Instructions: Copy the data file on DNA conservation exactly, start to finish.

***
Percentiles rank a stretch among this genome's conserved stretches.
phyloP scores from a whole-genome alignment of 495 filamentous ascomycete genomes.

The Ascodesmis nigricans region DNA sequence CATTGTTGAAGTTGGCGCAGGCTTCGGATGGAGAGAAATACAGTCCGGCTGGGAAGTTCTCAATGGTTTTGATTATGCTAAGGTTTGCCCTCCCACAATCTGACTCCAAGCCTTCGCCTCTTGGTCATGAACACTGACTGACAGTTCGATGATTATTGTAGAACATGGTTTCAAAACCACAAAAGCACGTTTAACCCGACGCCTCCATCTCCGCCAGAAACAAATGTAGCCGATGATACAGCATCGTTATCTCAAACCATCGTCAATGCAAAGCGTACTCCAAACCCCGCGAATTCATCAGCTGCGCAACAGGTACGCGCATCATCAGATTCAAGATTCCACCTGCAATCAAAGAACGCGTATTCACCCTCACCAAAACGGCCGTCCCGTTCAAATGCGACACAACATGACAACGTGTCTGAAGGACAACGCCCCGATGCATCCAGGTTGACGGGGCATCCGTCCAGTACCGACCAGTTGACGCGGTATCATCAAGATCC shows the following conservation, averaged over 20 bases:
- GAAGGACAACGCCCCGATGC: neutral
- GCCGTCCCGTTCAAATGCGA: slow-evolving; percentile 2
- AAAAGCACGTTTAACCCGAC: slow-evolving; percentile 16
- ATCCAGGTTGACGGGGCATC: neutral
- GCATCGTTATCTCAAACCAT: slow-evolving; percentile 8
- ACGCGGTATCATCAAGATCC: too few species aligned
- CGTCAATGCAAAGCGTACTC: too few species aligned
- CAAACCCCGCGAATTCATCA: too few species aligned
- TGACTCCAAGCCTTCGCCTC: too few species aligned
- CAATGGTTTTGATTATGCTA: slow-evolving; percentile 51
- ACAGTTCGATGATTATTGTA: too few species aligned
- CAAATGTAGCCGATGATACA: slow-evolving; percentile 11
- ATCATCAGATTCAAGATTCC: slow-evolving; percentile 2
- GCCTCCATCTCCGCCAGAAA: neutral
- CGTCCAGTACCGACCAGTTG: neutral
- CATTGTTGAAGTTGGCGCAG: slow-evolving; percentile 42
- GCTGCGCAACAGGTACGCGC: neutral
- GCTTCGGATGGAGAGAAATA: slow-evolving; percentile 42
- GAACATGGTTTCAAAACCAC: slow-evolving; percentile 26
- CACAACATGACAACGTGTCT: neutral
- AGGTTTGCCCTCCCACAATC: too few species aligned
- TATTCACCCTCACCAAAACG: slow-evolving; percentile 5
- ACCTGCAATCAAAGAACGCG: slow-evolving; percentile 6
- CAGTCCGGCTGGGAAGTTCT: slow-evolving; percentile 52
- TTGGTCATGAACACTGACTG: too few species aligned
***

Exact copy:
Percentiles rank a stretch among this genome's conserved stretches.
phyloP scores from a whole-genome alignment of 495 filamentous ascomycete genomes.

The Ascodesmis nigricans region DNA sequence CATTGTTGAAGTTGGCGCAGGCTTCGGATGGAGAGAAATACAGTCCGGCTGGGAAGTTCTCAATGGTTTTGATTATGCTAAGGTTTGCCCTCCCACAATCTGACTCCAAGCCTTCGCCTCTTGGTCATGAACACTGACTGACAGTTCGATGATTATTGTAGAACATGGTTTCAAAACCACAAAAGCACGTTTAACCCGACGCCTCCATCTCCGCCAGAAACAAATGTAGCCGATGATACAGCATCGTTATCTCAAACCATCGTCAATGCAAAGCGTACTCCAAACCCCGCGAATTCATCAGCTGCGCAACAGGTACGCGCATCATCAGATTCAAGATTCCACCTGCAATCAAAGAACGCGTATTCACCCTCACCAAAACGGCCGTCCCGTTCAAATGCGACACAACATGACAACGTGTCTGAAGGACAACGCCCCGATGCATCCAGGTTGACGGGGCATCCGTCCAGTACCGACCAGTTGACGCGGTATCATCAAGATCC shows the following conservation, averaged over 20 bases:
- GAAGGACAACGCCCCGATGC: neutral
- GCCGTCCCGTTCAAATGCGA: slow-evolving; percentile 2
- AAAAGCACGTTTAACCCGAC: slow-evolving; percentile 16
- ATCCAGGTTGACGGGGCATC: neutral
- GCATCGTTATCTCAAACCAT: slow-evolving; percentile 8
- ACGCGGTATCATCAAGATCC: too few species aligned
- CGTCAATGCAAAGCGTACTC: too few species aligned
- CAAACCCCGCGAATTCATCA: too few species aligned
- TGACTCCAAGCCTTCGCCTC: too few species aligned
- CAATGGTTTTGATTATGCTA: slow-evolving; percentile 51
- ACAGTTCGATGATTATTGTA: too few species aligned
- CAAATGTAGCCGATGATACA: slow-evolving; percentile 11
- ATCATCAGATTCAAGATTCC: slow-evolving; percentile 2
- GCCTCCATCTCCGCCAGAAA: neutral
- CGTCCAGTACCGACCAGTTG: neutral
- CATTGTTGAAGTTGGCGCAG: slow-evolving; percentile 42
- GCTGCGCAACAGGTACGCGC: neutral
- GCTTCGGATGGAGAGAAATA: slow-evolving; percentile 42
- GAACATGGTTTCAAAACCAC: slow-evolving; percentile 26
- CACAACATGACAACGTGTCT: neutral
- AGGTTTGCCCTCCCACAATC: too few species aligned
- TATTCACCCTCACCAAAACG: slow-evolving; percentile 5
- ACCTGCAATCAAAGAACGCG: slow-evolving; percentile 6
- CAGTCCGGCTGGGAAGTTCT: slow-evolving; percentile 52
- TTGGTCATGAACACTGACTG: too few species aligned